Education, Health, Violence Against Women
Southern Sudan 2010, Seattle 2010, India 2002, Germany 2001
I received a generous Christmas gift in 2009 from my uncle that funded my trip to southern Sudan.
In Marial Bai (southern Sudan) I had the privilege of working on two distinct projects with two separate groups of women: tea shop owners from the local market and the girls attending the secondary school (like high school). As I was the first Westerner to work with the girls and women from an empowerment angle rather than a solely educational one (as the majority of volunteers were there to do), it was really important for me to hear from both of these groups what their concerns, issues and goals were. I also consulted extensively with Valentino, as this is his home town and I wanted to make sure my approach and endeavors were culturally sound and compatible. Additionally, a project that grew out of being there was to interview and transcribe the school girls’ stories for publication on the Foundation’s website.
I met frequently with the school girls in a group format to discuss their needs. One of the things the girls shared with me was that they would frequently miss several days of school when they had their menstrual periods. Because the Foundation is committed in supporting its students, especially the girls, I was able to get a process of menstrual pad distribution going.
Another project I organized with the secondary school girls was “on the fly”. I was able to procure a couple of disposable cameras from another volunteer and launched a pilot project in which the girls were to capture on film the answers to the question “what makes you happy to be a girl in Sudan?” The novelty and excitement about the cameras somewhat obscured the goal and the results were mixed. If I’m lucky enough to return during summer of 2011 I will come much better equipped to continue this photo project. I think the girls, and all the students, would enjoy having the pictures developed and hanging in the school as their own artwork of which to be proud.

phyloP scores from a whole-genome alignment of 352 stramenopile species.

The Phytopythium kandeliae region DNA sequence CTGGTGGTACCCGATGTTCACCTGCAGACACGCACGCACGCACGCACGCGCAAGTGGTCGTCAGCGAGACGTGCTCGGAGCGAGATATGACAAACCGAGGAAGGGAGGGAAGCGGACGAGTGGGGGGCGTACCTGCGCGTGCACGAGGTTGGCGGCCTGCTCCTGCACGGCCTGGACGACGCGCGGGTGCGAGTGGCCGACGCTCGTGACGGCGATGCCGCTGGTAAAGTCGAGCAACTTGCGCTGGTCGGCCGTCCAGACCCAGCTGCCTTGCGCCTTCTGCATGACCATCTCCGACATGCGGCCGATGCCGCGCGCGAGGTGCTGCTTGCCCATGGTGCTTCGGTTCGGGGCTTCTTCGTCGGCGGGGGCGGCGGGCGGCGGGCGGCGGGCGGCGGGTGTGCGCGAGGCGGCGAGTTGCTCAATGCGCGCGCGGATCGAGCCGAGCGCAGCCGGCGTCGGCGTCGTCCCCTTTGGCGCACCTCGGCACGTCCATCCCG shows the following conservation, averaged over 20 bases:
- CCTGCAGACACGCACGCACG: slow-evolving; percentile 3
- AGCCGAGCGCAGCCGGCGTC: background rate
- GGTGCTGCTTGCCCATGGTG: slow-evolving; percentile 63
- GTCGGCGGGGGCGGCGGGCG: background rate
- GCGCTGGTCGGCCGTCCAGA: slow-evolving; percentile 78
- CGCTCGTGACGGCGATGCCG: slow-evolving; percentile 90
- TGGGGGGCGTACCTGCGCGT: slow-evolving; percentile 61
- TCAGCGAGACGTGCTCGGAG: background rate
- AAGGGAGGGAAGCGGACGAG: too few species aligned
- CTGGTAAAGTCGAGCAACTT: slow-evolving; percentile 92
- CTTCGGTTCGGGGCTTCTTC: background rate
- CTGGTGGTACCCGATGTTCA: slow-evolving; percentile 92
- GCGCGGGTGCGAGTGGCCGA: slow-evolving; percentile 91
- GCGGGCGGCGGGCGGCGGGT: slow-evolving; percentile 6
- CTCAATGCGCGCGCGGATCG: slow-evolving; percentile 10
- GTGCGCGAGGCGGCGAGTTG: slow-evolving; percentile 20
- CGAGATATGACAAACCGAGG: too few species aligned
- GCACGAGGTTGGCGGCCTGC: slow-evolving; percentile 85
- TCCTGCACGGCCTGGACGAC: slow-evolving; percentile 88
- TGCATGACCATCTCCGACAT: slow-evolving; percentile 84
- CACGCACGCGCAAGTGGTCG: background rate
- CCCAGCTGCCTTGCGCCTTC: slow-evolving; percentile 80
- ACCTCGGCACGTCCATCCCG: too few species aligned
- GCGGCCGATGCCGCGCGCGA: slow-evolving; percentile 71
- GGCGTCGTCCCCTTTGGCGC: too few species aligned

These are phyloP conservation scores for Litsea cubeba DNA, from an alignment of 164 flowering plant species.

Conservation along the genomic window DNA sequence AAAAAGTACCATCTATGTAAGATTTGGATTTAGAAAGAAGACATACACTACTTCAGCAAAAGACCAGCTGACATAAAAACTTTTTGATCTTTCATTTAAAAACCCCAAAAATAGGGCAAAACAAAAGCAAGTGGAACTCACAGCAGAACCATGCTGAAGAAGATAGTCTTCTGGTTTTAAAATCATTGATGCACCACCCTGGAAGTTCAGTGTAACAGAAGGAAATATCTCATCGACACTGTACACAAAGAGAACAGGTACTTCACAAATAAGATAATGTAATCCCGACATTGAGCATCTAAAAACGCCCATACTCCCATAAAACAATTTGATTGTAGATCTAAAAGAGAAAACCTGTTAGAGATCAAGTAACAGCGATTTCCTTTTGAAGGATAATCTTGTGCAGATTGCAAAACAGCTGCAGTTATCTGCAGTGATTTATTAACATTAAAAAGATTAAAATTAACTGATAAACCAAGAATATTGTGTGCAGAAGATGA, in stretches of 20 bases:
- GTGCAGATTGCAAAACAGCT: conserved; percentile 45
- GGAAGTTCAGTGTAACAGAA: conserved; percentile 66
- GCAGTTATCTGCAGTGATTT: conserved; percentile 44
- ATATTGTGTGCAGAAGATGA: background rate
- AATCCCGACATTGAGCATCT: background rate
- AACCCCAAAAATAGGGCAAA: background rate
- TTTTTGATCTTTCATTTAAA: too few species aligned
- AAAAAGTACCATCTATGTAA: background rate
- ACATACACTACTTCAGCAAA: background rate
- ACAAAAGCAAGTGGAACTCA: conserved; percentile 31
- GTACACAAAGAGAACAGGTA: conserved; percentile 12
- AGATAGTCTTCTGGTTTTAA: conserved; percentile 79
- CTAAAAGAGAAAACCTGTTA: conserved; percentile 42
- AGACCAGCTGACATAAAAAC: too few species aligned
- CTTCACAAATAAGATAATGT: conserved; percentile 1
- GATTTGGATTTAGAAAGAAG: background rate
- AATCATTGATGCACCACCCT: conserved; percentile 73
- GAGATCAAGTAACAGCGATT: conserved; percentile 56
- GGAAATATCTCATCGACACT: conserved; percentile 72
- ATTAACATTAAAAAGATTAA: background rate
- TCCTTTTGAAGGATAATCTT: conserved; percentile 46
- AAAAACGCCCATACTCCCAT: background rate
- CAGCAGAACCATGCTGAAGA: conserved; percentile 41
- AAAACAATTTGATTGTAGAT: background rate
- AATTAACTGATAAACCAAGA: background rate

With the tea shop women my main tasks were to meet them individually in their shops (with translation from two female students from the secondary school), explain who I was, why I was there and to see if they were interested in forming a women’s group. This group would meet weekly to talk about issues they were facing and brainstorm ideas to address these issues. We met every Saturday I was there and discussed a whole range of topics, from hygiene to alternative business ideas to gender issues and cross cultural differences. Their accomplishment was deciding to continue meeting after I, the facilitator, left.
The most rewarding experiences for me were the connections I made with the Sudanese women and girls. As I worked with both groups, I repeatedly told them that they are special – not something they are used to hearing. Especially with the school girls, I loved watching their initial reaction of disbelief transform over the weeks into skeptical acceptance. My joy was seeing them believe for a brief moment that they are worthwhile and valued just as they are.
I love finding out about new resources, especially ones like Stirring the Fire that bring so many active organizations and people together. Since learning about Stirring the Fire I’ve had the awesome opportunity to become a part of the Stirring the Fire team and look forward to contributing media and blog posts in the future. Through ongoing collaboration I am excited to share my experiences with others and further the movement towards gender equality.